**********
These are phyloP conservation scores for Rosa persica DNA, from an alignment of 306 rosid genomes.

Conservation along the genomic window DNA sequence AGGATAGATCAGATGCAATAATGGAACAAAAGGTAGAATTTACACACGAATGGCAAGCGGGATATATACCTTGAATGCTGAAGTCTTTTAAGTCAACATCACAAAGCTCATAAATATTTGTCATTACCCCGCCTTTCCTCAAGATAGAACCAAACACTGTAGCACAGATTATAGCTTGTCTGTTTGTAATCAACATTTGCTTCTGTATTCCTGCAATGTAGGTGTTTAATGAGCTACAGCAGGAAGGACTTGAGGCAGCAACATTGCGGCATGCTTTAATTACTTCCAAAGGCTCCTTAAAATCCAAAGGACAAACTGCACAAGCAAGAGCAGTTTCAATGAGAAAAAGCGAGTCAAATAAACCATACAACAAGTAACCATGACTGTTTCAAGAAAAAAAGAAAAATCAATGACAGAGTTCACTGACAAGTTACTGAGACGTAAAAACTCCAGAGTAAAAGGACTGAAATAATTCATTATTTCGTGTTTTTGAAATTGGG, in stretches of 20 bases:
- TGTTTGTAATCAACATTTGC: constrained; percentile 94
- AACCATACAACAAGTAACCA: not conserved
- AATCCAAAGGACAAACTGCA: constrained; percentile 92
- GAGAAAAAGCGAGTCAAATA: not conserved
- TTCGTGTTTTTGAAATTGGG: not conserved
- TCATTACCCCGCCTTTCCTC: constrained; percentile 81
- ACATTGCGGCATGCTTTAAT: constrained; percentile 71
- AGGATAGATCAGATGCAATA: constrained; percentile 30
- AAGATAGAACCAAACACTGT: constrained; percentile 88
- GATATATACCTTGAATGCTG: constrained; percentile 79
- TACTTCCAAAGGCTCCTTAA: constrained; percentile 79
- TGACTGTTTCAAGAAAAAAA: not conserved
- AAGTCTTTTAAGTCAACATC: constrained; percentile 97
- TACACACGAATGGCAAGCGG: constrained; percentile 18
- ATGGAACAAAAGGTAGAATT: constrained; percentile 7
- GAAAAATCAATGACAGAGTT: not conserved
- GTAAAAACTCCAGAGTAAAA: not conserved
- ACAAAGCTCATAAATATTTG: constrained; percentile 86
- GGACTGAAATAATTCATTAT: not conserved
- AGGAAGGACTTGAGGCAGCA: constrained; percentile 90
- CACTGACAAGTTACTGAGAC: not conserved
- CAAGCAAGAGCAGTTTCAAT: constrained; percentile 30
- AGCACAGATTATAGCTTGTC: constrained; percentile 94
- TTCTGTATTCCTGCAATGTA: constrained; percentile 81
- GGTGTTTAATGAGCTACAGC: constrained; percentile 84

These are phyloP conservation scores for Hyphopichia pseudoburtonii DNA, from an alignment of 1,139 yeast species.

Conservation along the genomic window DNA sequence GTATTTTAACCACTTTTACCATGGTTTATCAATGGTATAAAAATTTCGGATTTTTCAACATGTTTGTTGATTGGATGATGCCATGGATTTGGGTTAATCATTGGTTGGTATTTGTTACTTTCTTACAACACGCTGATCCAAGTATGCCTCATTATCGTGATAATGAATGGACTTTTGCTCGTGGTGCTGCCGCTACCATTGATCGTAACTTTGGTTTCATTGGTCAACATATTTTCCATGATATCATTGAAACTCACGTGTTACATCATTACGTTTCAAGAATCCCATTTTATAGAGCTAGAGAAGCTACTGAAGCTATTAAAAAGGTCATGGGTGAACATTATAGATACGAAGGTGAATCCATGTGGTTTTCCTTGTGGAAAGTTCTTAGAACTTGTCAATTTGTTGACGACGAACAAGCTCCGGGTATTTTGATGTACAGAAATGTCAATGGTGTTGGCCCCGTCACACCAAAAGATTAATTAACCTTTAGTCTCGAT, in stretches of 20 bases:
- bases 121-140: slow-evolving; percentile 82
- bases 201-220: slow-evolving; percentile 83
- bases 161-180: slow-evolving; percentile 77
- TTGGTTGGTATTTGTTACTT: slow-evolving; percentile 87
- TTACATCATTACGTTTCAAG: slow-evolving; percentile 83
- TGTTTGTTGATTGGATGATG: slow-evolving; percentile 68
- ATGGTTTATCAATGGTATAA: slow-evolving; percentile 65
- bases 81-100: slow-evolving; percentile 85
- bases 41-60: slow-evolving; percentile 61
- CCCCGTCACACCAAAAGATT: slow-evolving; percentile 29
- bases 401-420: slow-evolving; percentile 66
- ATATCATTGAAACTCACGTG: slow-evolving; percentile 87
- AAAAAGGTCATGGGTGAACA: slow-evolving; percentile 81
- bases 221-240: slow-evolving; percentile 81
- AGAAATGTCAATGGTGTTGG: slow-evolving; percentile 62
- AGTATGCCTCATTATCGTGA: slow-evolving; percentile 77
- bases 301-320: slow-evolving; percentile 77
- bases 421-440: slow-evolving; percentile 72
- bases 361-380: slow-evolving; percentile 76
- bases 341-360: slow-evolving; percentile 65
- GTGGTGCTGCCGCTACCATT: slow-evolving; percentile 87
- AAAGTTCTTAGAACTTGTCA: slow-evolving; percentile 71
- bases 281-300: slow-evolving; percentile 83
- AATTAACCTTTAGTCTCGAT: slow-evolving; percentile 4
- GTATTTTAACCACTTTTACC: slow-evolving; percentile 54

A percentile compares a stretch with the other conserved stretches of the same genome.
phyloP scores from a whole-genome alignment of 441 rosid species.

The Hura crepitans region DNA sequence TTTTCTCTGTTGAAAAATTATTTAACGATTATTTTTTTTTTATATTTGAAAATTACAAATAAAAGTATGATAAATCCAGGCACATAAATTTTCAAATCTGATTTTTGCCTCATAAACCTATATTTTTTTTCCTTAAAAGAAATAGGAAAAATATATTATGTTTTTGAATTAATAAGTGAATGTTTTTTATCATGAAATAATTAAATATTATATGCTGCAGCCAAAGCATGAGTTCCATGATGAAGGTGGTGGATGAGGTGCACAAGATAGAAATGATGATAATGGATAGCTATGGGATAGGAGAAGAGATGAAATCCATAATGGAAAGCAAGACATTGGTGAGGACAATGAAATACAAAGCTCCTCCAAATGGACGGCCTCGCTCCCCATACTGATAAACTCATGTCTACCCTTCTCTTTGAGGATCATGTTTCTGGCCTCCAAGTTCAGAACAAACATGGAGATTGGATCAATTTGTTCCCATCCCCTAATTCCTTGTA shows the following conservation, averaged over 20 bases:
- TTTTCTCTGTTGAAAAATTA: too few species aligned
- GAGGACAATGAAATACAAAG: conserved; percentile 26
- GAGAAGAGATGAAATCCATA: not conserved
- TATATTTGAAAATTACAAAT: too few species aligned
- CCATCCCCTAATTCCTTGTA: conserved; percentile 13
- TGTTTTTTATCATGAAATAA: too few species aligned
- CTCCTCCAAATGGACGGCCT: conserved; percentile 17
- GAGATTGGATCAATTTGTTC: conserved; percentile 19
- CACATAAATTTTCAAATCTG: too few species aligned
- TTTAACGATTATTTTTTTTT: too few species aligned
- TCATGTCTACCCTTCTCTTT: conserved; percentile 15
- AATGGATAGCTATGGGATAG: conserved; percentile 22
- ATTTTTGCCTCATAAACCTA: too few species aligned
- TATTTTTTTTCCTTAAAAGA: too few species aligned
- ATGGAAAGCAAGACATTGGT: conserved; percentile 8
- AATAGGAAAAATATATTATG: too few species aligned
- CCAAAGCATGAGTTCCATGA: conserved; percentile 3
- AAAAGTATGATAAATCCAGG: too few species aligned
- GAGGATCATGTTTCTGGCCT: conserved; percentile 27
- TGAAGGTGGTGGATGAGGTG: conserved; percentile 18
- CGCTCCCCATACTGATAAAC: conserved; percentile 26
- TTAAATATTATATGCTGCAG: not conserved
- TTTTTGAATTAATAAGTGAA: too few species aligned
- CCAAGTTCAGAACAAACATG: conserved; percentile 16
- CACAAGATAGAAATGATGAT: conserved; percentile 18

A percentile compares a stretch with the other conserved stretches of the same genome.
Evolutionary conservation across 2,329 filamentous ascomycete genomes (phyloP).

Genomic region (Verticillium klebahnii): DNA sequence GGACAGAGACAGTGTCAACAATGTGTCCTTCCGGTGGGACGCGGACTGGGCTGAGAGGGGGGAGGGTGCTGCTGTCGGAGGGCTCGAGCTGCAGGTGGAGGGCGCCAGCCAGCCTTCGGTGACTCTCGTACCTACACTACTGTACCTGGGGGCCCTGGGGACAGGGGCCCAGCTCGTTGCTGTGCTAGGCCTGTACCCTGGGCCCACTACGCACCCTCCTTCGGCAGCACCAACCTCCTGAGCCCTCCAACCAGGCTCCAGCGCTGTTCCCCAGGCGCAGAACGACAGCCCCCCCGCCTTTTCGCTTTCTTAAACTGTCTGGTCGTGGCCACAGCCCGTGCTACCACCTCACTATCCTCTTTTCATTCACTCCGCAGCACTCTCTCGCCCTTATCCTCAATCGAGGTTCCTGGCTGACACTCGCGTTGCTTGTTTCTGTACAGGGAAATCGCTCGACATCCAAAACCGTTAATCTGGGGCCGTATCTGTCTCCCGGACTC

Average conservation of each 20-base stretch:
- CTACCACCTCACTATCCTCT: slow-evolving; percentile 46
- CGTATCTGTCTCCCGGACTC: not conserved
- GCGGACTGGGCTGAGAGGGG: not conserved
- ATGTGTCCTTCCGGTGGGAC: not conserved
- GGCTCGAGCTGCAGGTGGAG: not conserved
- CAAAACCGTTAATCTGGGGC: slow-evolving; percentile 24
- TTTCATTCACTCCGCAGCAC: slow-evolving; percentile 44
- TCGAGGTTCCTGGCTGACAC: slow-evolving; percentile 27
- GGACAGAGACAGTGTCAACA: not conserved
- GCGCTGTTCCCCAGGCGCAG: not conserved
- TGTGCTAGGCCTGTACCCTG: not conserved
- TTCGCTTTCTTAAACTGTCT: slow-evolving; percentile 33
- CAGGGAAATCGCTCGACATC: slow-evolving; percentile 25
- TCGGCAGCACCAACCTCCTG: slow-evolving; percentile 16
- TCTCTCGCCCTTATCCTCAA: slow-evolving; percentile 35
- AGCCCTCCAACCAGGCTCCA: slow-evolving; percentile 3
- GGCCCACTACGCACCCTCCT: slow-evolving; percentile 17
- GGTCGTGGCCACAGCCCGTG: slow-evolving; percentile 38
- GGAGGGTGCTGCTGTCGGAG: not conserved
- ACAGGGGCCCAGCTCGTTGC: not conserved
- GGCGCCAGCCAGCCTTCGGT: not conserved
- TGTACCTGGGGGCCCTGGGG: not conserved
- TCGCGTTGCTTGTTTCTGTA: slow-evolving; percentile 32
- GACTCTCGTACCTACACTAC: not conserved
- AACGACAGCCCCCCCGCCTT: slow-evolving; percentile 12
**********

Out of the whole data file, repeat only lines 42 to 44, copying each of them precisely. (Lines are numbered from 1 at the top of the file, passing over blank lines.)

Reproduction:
- AAAAAGGTCATGGGTGAACA: slow-evolving; percentile 81
- bases 221-240: slow-evolving; percentile 81
- AGAAATGTCAATGGTGTTGG: slow-evolving; percentile 62